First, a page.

1. ## continuous random variables

how would I compute the answers to the following questions:

A supermarket manager finds that 20% of his customers buy brand X cornflakes. The other 80% buy brand Z.

a) Ina ramdom sample of 10, what is the probability that at least 4 customers buy brand X? [ANS:0.121]

b) In a random sample of 100 customers, what is the probability that between 15 and 30 customers (inclusively) buy brand X? [ANS:0.9119]

c) What is the minimum number of boxes of brand X cornflakes that the manager should have in stock to ensure, with a probability of at least 0.95, that he can meet the brand X demands of a random sample of 225 customers? (Assume 1 box per customer) [ANS:55]

2. Originally Posted by skhan
how would I compute the answers to the following questions:

A supermarket manager finds that 20% of his customers buy brand X cornflakes. The other 80% buy brand Z.

a) Ina ramdom sample of 10, what is the probability that at least 4 customers buy brand X? [ANS:0.121]
Here we are dealing with the binomial distribution, where the probability of
$R$ successes in $N$ trials is:

$
P(R,N)={N \choose R}p^R (1-p)^{N-R}
$
,

where $p$ is the probability of a success on a single trial, and:

${N \choose R}=\frac{N!}{R!(N-R)!}$

is a binomial coefficient.

Now the probability $Prb(4+)$ that at least 4 customers out of 10 buy brand X is
1 minus the probability that 3 or less customers buy brand X. So:

$
Prb(4+)=1-P(0,10)-P(1,10)-P(2,10)-P(3,10)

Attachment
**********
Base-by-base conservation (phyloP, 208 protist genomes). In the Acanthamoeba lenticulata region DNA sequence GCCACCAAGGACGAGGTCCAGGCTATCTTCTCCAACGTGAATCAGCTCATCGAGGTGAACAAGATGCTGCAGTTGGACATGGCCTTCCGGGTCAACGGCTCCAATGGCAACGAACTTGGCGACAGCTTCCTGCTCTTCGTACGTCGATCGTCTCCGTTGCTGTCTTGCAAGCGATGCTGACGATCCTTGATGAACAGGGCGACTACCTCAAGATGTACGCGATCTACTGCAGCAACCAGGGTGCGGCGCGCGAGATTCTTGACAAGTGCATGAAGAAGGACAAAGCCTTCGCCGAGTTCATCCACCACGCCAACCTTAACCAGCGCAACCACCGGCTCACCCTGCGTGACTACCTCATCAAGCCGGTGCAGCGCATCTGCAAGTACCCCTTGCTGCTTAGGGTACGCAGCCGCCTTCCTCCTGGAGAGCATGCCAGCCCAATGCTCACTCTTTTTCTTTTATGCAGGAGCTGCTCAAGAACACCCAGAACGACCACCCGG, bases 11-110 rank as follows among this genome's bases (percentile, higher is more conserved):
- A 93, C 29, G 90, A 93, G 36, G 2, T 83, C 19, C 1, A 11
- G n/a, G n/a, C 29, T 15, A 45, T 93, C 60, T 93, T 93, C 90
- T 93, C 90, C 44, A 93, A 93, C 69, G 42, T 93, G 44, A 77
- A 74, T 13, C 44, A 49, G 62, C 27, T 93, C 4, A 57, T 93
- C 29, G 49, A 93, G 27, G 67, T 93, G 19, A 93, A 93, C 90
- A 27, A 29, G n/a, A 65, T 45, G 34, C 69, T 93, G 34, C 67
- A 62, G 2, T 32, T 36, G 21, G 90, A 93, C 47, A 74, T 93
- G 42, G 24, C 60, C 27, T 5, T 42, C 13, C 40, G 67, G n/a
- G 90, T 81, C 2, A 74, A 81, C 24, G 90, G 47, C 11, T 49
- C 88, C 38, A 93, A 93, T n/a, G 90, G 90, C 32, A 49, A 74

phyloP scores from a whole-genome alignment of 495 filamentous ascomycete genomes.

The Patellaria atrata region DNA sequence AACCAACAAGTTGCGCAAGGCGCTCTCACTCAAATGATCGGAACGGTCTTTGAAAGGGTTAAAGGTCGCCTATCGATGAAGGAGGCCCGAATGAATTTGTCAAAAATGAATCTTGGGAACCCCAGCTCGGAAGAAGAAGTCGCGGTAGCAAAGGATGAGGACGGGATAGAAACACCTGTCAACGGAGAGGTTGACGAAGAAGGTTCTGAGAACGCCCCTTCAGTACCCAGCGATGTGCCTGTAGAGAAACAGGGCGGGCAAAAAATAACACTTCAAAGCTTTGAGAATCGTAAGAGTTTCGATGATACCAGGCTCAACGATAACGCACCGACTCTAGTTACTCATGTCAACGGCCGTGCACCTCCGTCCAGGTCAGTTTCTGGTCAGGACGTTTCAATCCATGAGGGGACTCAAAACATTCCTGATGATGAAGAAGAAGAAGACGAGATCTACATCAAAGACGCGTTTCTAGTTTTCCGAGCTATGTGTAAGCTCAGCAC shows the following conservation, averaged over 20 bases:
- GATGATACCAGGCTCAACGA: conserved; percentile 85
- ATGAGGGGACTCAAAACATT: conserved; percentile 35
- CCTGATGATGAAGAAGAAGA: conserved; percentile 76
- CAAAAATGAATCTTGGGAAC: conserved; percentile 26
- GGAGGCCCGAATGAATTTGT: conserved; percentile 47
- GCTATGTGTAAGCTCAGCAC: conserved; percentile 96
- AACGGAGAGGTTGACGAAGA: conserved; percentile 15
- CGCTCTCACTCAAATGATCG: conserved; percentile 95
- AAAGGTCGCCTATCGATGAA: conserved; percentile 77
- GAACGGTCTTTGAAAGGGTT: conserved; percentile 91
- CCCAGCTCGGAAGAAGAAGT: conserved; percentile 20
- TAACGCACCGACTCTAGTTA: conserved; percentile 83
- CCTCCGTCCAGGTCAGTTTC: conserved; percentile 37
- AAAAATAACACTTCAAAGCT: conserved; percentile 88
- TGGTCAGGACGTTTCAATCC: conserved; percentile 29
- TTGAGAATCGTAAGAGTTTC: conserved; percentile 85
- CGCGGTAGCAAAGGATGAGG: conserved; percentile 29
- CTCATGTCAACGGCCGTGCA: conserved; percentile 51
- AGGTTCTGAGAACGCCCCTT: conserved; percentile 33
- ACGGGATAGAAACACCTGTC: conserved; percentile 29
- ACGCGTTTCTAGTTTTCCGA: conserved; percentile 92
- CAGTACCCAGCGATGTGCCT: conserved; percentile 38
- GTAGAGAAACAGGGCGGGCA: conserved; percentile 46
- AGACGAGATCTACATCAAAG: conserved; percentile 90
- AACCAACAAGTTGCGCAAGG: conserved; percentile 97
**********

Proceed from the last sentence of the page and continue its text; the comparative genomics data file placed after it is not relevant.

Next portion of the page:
$

$
=1-{10 \choose 0}0.2^00.8^10-{10 \choose 1}0.2^1 0.8^9$
$-{10 \choose 2}0.2^2 0.8^8-{10 \choose 3}0.2^3 0.8^7
$

$
=1-0.1074-0.2684-0.3020-0.2013=0.1209
$

RonL

3. Originally Posted by skhan
how would I compute the answers to the following questions:

A supermarket manager finds that 20% of his customers buy brand X cornflakes. The other 80% buy brand Z.

b) In a random sample of 100 customers, what is the probability that between 15 and 30 customers (inclusively) buy brand X? [ANS:0.9119]
This still a problem about the binomial distribution, nut now we are in
large sample territory and we will use the normal approximation to the
binomial distribution.

In a sample of 100 the mean number who buy brand X is $\mu=0.2\times 100=20$, and the standard deviation $\sigma=\sqrt{100\times 0.2 \times 0.8}=4$.

Now in the normal approximation to the binaomial distribution we appproximate:

$
P_{binomial(p,N)}(R)\approx P_{normal(\mu,\sigma)}(R-0.5\le x < R+0.5)
$

Now here we are asked for the probability that between 15 and 30 cusyomers
buy brand X, this probability is:

$
P_{binomial(p,N)}(15\mbox{ to }30)\approx P_{normal(\mu,\sigma)}(15-0.5\le x < 30+0.5)
$

$
P_{normal(\mu,\sigma)}(15-0.5\le x < 30+0.5)$
$=P_{normal(0,1)}\left(\frac{14.5-20}{4}\le x < \frac{30.5-20}{4}\right)$
$=P_{normal(0,1)}(-1.375\le x<2.625)\approx 0.9111
$

RonL

4. Originally Posted by skhan
how would I compute the answers to the following questions:

A supermarket manager finds that 20% of his customers buy brand X cornflakes. The other 80% buy brand Z.

c) What is the minimum number of boxes of brand X cornflakes that the manager should have in stock to ensure, with a probability of at least 0.95, that he can meet the brand X demands of a random sample of 225 customers? (Assume 1 box per customer) [ANS:55]
The critical z-score for a standard normal distribution, so that the probability
of not-exceeding it is $0.95$ is $1.645$.

With a sample size of $225$ costomers the mean number who buy brand X is
$0.2\times 225=45$, and the standard devistion is $\sqrt{225 0.2 0.8}=6$.

So the number of customers $N$ corresponding to the critical z-score satisfies:

$\frac{N-45}{6}=1.645$

so $N=54.89$ or rounding up to an integer number of packs $N=55$.

RonL